this works great. The only modification done was for the lookupPrincipalByName() method, I sent System.getProperty("user.name") instead of "user". Finally it looked like upls.lookupPrincipalByName(System.getProperty("user.name")); Thanks for the code! Aug 6, 2013 at 10:44
  • @bob.. can you give me AclFileAttributeView and UserPrincipalLookupService class.. bcz it cant resolve.. you answer seems to be working.. and i want to implement Jul 8, 2016 at 7:33
  • java.nio.file.attribute.AclFileAttributeView and java.nio.file.attribute.UserPrincipalLookupService, it require jdk 1.7+ to compile and run.
    – bob
    Jul 9, 2016 at 16:50
  • I'm having the strangest result with this approach. I printed out the user, and it is my current active user. Yet I get access denied both in java, but also in windows when going to that file. I can't currently explain what is happening.
    – Kalec
    Aug 31, 2021 at 14:27

Just to update this answer unless anyone comes across this later, since JDK 6 you can use

File file = new File('/directory/to/file');

you can find the documentation on Oracle File(Java Platform SE 7). Bear in mind that these commands only work if the current working user has ownership or write access to that file. I am aware that OP wanted chmod type access for more intricate user configuration. these will set the option across the board for all users.

  • Cool, le sauveur!
    – khawarizmi
    Apr 18, 2019 at 10:34
  • I have tested it yet with Openjdk 11.0.6 under Debian, it works! Mar 10, 2020 at 13:10

If you want to set 777 permission to your created file than you can use the following method:

public void setPermission(File file) throws IOException{
    Set<PosixFilePermission> perms = new HashSet<>();



    Files.setPosixFilePermissions(file.toPath(), perms);

You can use the methods of the File class: http://docs.oracle.com/javase/7/docs/api/java/io/File.html

  • 4
    Please have a second look at the question. Roy Rico knows about setReadable() and setWritable(), but they only let you change owner permissions, not group or everyone permissions, or any of the other flags.
    – Chrissi
    Jan 5, 2015 at 20:40

Apache ant chmod (not very elegant, adding it for completeness) credit shared with @msorsky

    Chmod chmod = new Chmod();
    chmod.setProject(new Project());
    FileSet mySet = new FileSet();
    mySet.setDir(new File("/my/path"));
    chmod.setType(new FileDirBoth());
import java.io.File;
import java.io.IOException;
import java.nio.file.Files;
import java.nio.file.Path;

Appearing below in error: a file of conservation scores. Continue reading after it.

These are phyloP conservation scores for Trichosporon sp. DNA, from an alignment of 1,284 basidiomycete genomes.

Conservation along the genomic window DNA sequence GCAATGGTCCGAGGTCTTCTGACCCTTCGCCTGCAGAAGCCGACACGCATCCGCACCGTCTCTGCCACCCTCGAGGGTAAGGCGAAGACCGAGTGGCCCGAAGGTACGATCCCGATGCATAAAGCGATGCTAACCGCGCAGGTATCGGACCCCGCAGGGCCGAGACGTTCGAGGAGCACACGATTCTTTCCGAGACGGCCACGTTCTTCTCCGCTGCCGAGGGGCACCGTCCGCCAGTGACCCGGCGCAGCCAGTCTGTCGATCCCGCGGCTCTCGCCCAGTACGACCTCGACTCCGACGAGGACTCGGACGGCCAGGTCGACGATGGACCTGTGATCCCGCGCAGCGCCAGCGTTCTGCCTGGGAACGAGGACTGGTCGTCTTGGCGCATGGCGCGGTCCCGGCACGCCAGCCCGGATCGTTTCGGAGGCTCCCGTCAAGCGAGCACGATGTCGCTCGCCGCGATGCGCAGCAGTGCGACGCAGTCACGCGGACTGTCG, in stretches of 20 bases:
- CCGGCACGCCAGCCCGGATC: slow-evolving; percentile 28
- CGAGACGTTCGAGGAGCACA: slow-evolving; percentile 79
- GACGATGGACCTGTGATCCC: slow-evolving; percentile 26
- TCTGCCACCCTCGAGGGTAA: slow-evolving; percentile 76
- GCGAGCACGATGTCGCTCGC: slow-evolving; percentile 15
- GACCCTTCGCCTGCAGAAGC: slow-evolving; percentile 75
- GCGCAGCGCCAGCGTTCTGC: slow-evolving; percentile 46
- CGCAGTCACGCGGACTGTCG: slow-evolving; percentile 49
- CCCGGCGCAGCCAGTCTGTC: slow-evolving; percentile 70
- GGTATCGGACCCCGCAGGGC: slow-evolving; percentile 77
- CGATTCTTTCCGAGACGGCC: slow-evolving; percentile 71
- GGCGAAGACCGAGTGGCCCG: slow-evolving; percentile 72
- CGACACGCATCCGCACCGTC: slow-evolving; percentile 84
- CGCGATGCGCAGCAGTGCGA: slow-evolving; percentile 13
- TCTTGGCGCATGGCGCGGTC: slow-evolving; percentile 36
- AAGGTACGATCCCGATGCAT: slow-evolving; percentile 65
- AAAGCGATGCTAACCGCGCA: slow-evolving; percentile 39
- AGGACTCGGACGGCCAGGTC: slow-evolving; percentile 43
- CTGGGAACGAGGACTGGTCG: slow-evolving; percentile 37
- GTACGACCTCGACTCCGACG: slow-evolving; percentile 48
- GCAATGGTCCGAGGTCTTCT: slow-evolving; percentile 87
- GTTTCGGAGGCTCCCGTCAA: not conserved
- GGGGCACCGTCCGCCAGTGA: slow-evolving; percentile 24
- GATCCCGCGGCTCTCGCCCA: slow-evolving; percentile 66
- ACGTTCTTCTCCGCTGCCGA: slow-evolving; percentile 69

import java.nio.file.Paths;
import java.nio.file.attribute.FileAttribute;
import java.nio.file.attribute.PosixFileAttributes;
import java.nio.file.attribute.PosixFilePermission;
import java.nio.file.attribute.PosixFilePermissions;
import java.util.Set;

public class FileAndDirectory1 {
    public static void main(String[] args) {
        File file = new File("fileTest1.txt");
        try {
                //PosixFilePermission is an enum class, PosixFilePermissions is a final class
                //create file permissions from string
                Set<PosixFilePermission> filePermissions = PosixFilePermissions.fromString("---------"/* "rwxrwxrwx" */);
                FileAttribute<?> permissions = PosixFilePermissions.asFileAttribute(filePermissions);
                Files.createFile(file.toPath(), permissions);
                // printing the permissions associated with the file
                System.out.println("Executable: " + file.canExecute());
                System.out.println("Readable: " + file.canRead());
                System.out.println("Writable: "+ file.canWrite());

                //modify permissions
                //get the permission using file attributes
                Set<PosixFilePermission> perms = Files.readAttributes(file.toPath(), PosixFileAttributes.class).permissions();

                Files.setPosixFilePermissions(file.toPath(), perms);

                System.out.println("Executable: " + file.canExecute());
                System.out.println("Readable: " + file.canRead());
                System.out.println("Writable: "+ file.canWrite());

        } catch (IOException e) {
        Path path = Paths.get(String.valueOf(file));

for Oralce Java 6:

private static int chmod(String filename, int mode) {
    try {
        Class<?> fspClass = Class.forName("java.util.prefs.FileSystemPreferences");
        Method chmodMethod = fspClass.getDeclaredMethod("chmod", String.class, Integer.TYPE);
        return (Integer)chmodMethod.invoke(null, filename, mode);
    } catch (Throwable ex) {
        return -1;

works under solaris/linux.

  • one should be aware that FileSystemPreferences spwans a Timer daemon thread once it's loaded. it also adds a shutdown hook, but for some applications this may still be problematic.
    – thrau
    Oct 16, 2016 at 12:08
  • It's almost always a bad idea to call internal methods like this.
    – A248
    May 29, 2021 at 17:11

There is an example class on Oracle Docs which works very much similar to the UNIX chmod. It works with java se 7+ though.


Permission 777 is the same as rwxrwxrwx which you can set as follows:

Files.setPosixFilePermissions(path, PosixFilePermissions.fromString("rwxrwxrwx"))